Here is the latest Sangita Kalanidhi, S.Sowmya’s rendition.

During a lecture-demonstration in 2015, MSN Murthy and Pantula Rama argued that the current ‘standard’ version of Nagumomu (as sung by Sowmya, for instance) is in the ‘wrong’ gait (or gati). They posit that the lyrics are more suited to a gait in which each unit of the eight-beat adi-tala cycle is divided into five sub-units (khanda), rather than the standard gait of four sub-units (chatushra). They render both versions as part of the lec-dem (discussion starts at 24:30). See if you are convinced.

Alliterative Alakalla Ladaga

Alakalalla ladaga has makes use of alliterations to re-emphasize the pulsating effect that Thyagaraja so often brings out in Madhyamavati. I strongly urge you NOT to look up the meaning of the lyrics — it’s sort of creepy! Here are G. Ravikiran’s vocal and U.Shrinivas’s mandolin renditions.

One each for Parvathi and Shiva

Vinayakuni valenu is one of the few Thyagaraja krithis in Madhyamavathi that is not on Rama / Vishnu. The deity is Kamakshi (mother of Vinayaka) in Kanchi. It is also different in that it does not begin with a focus on the lower end of the octave — it seems to shoot straight up. Here is a rendition by M.S. Subbulakshmi, with a neraval improvisation on the Anupallavi line ‘Anaatha rakshaki Shri Kamakshi’, at the upper end of the octave.

And since we’ve covered Kamakshi, here is a Thyagaraja song on Shiva, Deva Sri Tapasthirthapura Nivasa. Here are two renditions, one again by M.S. Subbulakshmi, and a second extensive one by flutist Kudamaloor Janardanan.

Rama katha

Perhaps the Thyagaraja song in Madhyamavathi most often rendered in concerts as a ‘main piece’ is the grand Rama Katha Sudha. Here are two versions by past masters. The first is on the nadaswaram by Sheik Chinna Moulana. The second a vocal rendition by G.N. Balasubramaniam.

The Madhyamavati-DKP combo

My earliest introduction to Madhyamavati as an active listener was through two clear and emphatic renditions by D.K. Pattammal. The first is Parthasarathi Nannu Palimpa Rada, by ‘Poochi’ Srinivasa Iyengar. I was just captivated by the brief neraval and swaras at “Sarva dharma paripalaka, sarvaloka sharanya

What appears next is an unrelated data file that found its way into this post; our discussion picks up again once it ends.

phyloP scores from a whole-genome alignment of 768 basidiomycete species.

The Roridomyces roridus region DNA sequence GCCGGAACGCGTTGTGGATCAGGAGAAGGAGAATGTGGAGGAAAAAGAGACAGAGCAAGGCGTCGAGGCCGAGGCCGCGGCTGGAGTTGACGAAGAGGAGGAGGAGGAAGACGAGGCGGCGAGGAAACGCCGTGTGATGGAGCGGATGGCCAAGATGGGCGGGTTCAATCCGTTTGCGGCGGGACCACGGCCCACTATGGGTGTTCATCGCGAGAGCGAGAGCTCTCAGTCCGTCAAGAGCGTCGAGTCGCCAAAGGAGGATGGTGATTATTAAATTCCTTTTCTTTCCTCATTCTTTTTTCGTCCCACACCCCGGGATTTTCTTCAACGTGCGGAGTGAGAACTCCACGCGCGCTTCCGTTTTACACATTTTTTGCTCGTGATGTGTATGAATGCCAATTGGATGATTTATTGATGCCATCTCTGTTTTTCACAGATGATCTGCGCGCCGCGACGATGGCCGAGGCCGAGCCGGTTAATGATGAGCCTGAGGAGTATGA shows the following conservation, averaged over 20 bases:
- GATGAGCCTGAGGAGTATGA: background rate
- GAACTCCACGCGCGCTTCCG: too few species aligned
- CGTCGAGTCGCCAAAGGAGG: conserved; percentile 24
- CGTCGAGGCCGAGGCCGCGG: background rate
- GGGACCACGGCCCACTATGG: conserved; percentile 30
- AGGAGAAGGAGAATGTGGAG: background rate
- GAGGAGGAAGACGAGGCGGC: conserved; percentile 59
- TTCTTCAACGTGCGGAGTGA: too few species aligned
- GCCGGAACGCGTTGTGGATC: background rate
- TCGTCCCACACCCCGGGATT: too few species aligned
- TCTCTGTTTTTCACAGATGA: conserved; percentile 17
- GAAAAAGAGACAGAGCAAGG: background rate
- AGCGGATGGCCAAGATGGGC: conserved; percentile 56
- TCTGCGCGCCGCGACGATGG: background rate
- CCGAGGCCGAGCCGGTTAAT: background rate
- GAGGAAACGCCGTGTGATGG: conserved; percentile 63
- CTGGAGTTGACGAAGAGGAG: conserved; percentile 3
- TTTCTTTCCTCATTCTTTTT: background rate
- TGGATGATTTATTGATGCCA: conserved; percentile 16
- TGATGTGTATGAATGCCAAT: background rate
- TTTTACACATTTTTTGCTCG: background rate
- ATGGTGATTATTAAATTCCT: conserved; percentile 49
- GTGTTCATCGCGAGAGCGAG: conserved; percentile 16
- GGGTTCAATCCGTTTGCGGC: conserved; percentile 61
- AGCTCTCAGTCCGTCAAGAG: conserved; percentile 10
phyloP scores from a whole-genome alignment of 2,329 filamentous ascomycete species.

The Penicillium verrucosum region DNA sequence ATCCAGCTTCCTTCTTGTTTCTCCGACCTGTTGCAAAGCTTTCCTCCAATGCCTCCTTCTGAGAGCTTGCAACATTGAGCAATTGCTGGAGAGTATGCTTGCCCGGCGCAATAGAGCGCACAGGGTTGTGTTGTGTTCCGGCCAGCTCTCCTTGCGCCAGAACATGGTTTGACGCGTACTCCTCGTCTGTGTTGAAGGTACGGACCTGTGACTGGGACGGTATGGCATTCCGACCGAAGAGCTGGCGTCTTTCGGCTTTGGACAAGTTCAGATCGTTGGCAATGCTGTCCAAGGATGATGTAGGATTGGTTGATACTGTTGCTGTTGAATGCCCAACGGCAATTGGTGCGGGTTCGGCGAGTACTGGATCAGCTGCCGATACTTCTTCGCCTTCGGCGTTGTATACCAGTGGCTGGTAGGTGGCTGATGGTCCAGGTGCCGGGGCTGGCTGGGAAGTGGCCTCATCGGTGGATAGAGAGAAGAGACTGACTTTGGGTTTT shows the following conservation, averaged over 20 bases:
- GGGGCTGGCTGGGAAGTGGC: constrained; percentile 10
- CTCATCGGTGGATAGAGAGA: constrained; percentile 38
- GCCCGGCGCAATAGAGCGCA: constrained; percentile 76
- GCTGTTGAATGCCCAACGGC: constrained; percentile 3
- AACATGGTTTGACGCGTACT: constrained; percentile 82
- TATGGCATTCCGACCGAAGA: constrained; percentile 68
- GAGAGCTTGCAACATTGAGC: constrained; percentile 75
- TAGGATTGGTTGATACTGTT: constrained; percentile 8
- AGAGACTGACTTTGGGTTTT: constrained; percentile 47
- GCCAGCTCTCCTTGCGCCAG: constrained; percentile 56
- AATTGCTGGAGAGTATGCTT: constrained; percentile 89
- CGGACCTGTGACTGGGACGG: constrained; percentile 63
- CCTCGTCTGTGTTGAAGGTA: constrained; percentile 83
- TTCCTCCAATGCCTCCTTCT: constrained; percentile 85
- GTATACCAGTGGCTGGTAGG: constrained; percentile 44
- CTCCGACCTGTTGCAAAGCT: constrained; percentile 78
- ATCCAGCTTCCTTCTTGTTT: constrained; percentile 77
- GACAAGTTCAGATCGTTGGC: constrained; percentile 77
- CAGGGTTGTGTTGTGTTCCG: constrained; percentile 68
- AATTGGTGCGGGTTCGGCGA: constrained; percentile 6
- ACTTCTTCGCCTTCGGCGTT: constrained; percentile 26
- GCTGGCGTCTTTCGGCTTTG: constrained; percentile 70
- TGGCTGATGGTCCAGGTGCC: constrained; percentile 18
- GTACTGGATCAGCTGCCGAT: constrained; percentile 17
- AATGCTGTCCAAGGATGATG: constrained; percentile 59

The second is Dharma Samvardhanim by Muthuswami Dikshitar. This song does not have the same pulsating feel of many of Thyagaraja’s songs in Madhyamavati. The rhythm is more emphatic and even, like the base drums in an orchestra.

Shyama Shastri swoops in with Palinchu Kamakshi

Shyama Shastri was the earliest / eldest of the Trinity, and also the least prolific and varied in his choice of ragas (as far as we know). But inevitably, of the few pieces he composed in a particular raga, one or the other established themselves as absolute benchmark-worthy gems. When one thinks of Madhyamavati, the first song that comes to mind is his sweeping Palinchu Kamakshi.

I associate the singer Sanjay Subrahmanyam with Madhyamavati. For the label Charsur Digital works, he has recorded Palinchu Kamakshi as part of the album ‘Trinity’ and Vinayakuni Valenu as part of the album ‘Kanchi’. CDW albums are not available on any streaming platforms, so here is another recording of him singing Palinchu Kamakshi (the audio quality is not great, but will have to do).

And here is a lovely restrained version by the violinist Charumathi Raghuraman.

One last rendition, this time by Ramnad Krishnan. Suffused with a certain tenderness, as is his wont.

Two short favourites

Sticking with Ramnad Krishnan, here is him singing the very popular Karpagame by Papanasam Sivan. This recording from a live concert at the Kapaleeshwarar temple in Mylapore. The song is on Karpagambal, the consort deity at that very temple. This song is usually rendered as is, without a whole lot of improvisation. Perhaps given the venue, Krishnan gives the song fairly substantial treatment. Also note the distinctive tone of the violin. That much fuller, but slightly more scratchy tone is that of a 7-string violin invented by the great Chowdiah. The violinist on this occassion is V. Sethuramiah, a disciple of Chowdiah’s.

Another very popular song is Purandara Dasa’s Bhagyada Lakshmi Baramma. Here is a rendition by the vocalist T.V. Ramprasadh. In some communities this Kannada song is often sung as a way to welcome a new bride into the groom’s family. The idea being that the bride is valued and respected as Lakshmi herself. Ramprasadh is an uncle of mine, and one of the highlights of my wedding ceremony was his singing this song to welcome my wife into the family.

And here is a quite operatic veena rendition by R.K. Suryanarayana. Madhyamavati begins at 6:17.

[The song is also sometimes rendered in Shri Raga, which is close to but quite distinct from Madhyamavati. Here is M.L. Vasanthakumari’s iconic Shri raga version.

Ragam Tanam Pallavi

And finally, here are two instrumental Ragam-Tanam-Pallavis in Madhyamavathi. The first is a relatively compact but complete RTP on the guitar by Prasanna. A percussion solo, beginning at ~23:00, follows the RTP.

The second is by the flutist K.S. Gopalakrishnan. The unusual, but not unheard of thing about this RTP is that the tanam section (starting at about 9.30) is accompanied by mridangam. The artistes end with a ragamalika of swaras in Sahana, Hindolam, Malayamarutham and Bihag before circling back in reverse order to Madhyamavathi.

Thank you for listening!



Vishnu Vasudev

I write mainly about my experience as a listener of Carnatic music.